I haven’t done a ‘Bible study’ in ages, having developed a strong distaste for them somewhere in my past, but I signed on to a study of John that my mom was doing with two other girls because the title of the study was from Rilke’s Letters to a Young Poet and there were quotes from Beuchner, Rilke, Eliot, Lewis, Augustine, Chesterton, L’Engle, and others whose writings I have loved and lived by inside it.  It’s been a series of small revelations, just like a study of a gospel must be, and the question we are contemplating this week, “Woman, why are you weeping?” is ringing a nearby bell, so near.

In John, after the resurrection, Peter and “the other disciple” ran to the tomb to see if what Mary saw was right (door wide open, no body inside).  After they saw what they came to see, they wandered back and left Mary there, “outside the tomb, weeping.”  At some point Jesus is there, having walked around or having gone and come back in the guise of man or light or wind or whatnot else, and looks like the sort of person that lives in backgrounds (gardener).  He asks, “Woman, why are you weeping?”

Up to this point, Jesus’ question felt shallow to me, almost like he walked up behind her and said, “Guess who!”  A conversation-starter, meant to arouse her curiosity — self-concerned, self-revealing.  As I’m reading through all the excerpts and answering all the irritating questions, though, this act & these words are turning from shadow into shades of light.  It’s beginning to seem as weighty and selfless as any other word from the mouth of Christ, like the words of Aslan when he was still shrouded in darkness, walking beside an ignorant Shasta in A Horse and His Boy (Lewis): “Tell me your sorrows.”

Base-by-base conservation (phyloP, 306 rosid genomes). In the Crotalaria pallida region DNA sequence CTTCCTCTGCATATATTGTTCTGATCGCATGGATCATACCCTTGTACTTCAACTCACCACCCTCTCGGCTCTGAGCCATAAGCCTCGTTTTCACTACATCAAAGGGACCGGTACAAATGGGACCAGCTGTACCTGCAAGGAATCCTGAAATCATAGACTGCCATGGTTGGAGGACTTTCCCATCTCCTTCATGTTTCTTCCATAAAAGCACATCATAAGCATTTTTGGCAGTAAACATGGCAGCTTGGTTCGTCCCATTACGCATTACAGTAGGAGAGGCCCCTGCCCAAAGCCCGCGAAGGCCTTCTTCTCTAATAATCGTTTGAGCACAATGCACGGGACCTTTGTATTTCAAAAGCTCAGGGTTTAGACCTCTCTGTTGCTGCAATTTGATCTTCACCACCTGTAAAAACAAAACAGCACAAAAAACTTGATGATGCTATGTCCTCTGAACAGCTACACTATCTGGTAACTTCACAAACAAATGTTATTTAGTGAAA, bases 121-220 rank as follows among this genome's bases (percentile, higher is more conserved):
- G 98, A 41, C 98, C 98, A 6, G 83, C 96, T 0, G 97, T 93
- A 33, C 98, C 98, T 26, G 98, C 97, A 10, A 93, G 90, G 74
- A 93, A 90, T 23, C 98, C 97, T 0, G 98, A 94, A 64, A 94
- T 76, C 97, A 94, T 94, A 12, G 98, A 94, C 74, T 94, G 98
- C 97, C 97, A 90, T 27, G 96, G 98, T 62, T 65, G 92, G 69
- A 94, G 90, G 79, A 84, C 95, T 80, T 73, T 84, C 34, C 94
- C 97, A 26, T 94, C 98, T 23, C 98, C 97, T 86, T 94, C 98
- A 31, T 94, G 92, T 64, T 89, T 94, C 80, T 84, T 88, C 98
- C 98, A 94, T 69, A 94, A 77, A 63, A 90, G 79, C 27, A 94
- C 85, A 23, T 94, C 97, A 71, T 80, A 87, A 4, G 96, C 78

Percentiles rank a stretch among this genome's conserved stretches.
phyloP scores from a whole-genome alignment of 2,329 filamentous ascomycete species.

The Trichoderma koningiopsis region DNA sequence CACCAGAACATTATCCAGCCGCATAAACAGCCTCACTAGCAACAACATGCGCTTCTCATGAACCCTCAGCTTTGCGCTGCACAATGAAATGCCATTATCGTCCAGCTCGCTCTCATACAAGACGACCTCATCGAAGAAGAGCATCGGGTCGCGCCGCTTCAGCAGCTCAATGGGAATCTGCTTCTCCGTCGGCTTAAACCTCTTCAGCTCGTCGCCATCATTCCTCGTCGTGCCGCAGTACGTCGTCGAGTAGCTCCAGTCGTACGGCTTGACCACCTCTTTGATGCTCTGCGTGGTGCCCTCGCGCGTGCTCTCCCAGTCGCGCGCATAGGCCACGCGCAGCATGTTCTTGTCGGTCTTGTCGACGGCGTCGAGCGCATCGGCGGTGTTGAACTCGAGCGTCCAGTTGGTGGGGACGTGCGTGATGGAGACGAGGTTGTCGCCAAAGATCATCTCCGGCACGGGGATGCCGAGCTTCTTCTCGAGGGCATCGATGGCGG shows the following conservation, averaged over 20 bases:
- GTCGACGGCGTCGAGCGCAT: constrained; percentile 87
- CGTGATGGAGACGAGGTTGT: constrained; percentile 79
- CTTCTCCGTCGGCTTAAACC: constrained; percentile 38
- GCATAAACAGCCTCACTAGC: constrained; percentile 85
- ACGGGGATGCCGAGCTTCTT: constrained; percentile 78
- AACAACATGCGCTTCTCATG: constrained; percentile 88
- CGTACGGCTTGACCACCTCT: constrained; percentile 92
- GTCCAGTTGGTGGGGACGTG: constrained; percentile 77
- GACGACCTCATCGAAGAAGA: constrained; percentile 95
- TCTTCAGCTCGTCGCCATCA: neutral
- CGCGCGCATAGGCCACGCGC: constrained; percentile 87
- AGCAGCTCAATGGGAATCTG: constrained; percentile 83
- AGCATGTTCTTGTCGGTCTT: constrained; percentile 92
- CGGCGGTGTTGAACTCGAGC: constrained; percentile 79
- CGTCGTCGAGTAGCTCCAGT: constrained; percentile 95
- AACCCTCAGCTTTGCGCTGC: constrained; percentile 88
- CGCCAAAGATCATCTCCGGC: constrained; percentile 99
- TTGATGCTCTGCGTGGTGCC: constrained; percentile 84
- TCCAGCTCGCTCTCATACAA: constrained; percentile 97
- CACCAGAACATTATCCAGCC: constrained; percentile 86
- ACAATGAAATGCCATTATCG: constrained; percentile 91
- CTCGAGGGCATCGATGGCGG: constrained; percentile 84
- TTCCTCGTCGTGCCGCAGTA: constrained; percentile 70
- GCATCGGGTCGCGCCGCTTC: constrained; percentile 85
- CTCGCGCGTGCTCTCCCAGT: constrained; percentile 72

That a hugely powerful being could concern itself with our language, our opening our mouths to say what’s so terribly the matter, is incredible.  Jesus is tortured and killed by a frenzied mob, and comes to meet Mary to ask her to tell him her grief.  As if that act were a catalyst for her healing, awakening, richer being.  As if that were the point, the primary concern.

As a writer, I spend vast amounts of time considering my own griefs and trying to organize them into some kind of coherence, some kind of orderly expression, something that makes sense.  Ever since I read Aslan’s question to Shasta, years ago, I’ve hesitantly come forward with my own sorrows, hoping it was ok, and have met with the kind of grace that I didn’t recognize in the small story of Risen Christ and Mary the prostitute … until now.  I don’t know how this all can be true, but it may be.  I’m entertaining (wildest) hopes.